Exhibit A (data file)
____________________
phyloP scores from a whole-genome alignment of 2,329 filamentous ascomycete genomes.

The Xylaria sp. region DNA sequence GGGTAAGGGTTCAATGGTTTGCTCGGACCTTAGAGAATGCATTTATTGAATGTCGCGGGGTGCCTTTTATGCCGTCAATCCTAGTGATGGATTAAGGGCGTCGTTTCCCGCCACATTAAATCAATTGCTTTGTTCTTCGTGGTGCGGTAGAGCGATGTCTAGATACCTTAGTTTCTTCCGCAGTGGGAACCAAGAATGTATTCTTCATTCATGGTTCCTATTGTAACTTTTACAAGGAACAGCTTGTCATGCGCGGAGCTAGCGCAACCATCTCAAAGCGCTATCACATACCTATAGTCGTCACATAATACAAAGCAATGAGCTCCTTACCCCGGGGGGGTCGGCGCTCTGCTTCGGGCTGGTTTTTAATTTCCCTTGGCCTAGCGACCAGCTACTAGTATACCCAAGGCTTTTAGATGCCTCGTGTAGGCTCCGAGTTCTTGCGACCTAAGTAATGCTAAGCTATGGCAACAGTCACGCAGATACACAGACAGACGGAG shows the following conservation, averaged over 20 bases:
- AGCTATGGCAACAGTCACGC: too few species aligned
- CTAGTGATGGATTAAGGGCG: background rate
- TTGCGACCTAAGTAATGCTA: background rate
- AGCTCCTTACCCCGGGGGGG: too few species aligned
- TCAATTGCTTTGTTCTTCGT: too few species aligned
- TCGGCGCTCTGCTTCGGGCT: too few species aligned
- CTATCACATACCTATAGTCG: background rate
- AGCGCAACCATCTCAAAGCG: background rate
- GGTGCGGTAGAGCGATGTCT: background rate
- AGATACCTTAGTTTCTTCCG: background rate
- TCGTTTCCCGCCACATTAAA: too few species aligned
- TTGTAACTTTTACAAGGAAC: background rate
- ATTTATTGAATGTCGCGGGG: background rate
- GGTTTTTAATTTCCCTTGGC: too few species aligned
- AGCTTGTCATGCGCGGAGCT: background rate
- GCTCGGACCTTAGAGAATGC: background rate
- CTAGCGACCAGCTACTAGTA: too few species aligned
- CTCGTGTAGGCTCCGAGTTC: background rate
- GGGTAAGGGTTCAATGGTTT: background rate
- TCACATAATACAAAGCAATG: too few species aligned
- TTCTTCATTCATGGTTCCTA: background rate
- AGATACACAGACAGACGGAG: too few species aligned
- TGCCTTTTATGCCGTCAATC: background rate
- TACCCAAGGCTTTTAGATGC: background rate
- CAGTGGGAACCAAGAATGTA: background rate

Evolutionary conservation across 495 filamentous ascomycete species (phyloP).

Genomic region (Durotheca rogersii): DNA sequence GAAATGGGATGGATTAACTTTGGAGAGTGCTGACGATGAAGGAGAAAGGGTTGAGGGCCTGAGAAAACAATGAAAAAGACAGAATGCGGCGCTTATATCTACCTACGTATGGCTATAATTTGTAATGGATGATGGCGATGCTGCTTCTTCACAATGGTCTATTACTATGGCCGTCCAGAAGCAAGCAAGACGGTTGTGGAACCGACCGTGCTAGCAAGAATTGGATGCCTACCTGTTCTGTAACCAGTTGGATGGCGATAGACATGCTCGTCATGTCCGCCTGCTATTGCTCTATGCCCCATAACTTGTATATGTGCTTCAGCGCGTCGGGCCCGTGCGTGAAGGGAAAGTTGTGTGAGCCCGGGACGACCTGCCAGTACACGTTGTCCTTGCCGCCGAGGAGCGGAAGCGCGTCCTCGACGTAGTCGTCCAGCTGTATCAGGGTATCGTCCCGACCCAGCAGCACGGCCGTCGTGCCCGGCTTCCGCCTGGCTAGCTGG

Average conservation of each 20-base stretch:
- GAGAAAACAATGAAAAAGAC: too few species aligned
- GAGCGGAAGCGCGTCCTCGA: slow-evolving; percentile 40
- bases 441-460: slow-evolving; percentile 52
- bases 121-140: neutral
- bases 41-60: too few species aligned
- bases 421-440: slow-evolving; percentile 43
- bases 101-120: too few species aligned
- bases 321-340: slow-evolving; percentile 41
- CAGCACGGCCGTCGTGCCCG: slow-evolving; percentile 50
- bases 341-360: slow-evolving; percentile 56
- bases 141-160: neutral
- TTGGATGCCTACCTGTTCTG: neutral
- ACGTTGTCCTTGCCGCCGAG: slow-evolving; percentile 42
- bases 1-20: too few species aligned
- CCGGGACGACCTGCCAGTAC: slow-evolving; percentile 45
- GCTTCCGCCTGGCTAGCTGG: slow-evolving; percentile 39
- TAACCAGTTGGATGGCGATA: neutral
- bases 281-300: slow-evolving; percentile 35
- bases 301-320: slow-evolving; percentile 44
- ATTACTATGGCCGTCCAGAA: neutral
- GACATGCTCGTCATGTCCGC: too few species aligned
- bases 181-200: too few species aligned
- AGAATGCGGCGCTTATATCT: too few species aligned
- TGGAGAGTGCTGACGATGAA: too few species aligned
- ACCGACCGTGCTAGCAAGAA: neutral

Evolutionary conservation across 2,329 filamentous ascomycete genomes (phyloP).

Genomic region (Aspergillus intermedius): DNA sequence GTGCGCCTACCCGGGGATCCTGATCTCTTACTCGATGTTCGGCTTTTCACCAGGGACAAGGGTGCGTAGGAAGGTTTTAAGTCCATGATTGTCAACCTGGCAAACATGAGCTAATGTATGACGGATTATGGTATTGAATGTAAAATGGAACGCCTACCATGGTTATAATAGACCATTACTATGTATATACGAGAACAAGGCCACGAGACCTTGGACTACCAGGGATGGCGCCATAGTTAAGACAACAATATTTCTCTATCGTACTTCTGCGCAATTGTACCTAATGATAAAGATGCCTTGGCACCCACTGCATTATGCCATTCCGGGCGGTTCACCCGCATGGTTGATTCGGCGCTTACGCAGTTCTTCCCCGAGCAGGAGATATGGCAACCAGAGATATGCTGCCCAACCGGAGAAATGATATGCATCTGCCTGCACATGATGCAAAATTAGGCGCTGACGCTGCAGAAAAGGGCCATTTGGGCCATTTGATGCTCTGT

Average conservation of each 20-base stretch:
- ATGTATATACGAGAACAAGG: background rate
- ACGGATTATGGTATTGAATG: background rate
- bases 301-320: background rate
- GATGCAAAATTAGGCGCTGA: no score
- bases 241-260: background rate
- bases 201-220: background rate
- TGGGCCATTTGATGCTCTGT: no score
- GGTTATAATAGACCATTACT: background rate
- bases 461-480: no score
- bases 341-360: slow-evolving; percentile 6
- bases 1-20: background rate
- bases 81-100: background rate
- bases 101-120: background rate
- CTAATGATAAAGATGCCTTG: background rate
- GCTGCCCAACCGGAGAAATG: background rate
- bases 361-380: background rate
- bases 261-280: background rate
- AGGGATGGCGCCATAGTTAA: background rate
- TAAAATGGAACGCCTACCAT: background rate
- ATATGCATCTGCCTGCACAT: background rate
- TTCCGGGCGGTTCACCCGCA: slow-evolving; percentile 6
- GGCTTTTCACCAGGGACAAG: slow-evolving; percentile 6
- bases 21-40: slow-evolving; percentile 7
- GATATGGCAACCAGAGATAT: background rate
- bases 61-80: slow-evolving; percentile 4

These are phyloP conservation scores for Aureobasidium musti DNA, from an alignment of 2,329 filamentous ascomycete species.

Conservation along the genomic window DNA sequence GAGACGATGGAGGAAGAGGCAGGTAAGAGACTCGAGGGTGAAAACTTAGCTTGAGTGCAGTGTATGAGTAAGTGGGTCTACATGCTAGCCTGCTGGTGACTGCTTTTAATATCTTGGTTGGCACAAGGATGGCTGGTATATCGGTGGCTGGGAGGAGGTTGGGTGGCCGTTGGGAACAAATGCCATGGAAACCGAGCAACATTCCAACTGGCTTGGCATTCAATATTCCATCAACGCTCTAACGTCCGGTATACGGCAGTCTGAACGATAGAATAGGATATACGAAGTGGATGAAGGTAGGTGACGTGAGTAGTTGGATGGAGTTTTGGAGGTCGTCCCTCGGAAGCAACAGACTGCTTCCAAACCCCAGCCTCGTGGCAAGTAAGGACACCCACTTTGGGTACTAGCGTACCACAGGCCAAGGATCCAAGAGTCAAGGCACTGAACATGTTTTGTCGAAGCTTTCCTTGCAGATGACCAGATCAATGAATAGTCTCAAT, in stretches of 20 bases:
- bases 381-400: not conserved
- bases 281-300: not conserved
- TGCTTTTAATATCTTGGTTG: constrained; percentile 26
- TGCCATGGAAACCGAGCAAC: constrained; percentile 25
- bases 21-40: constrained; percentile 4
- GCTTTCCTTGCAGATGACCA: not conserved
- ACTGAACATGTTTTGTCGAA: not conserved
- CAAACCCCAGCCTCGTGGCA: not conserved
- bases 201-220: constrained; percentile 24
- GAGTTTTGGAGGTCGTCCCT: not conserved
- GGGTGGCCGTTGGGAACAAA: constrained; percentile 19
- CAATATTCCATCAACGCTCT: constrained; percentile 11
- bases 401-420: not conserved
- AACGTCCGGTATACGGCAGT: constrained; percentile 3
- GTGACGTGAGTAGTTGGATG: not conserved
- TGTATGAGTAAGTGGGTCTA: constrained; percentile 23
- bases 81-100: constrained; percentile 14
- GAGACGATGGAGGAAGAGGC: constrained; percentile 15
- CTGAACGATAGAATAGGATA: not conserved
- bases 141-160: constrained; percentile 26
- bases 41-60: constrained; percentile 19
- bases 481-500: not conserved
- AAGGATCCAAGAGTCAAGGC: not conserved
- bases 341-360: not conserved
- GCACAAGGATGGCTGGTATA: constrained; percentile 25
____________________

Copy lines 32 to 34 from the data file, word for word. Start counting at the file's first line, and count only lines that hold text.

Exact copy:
- GAGCGGAAGCGCGTCCTCGA: slow-evolving; percentile 40
- bases 441-460: slow-evolving; percentile 52
- bases 121-140: neutral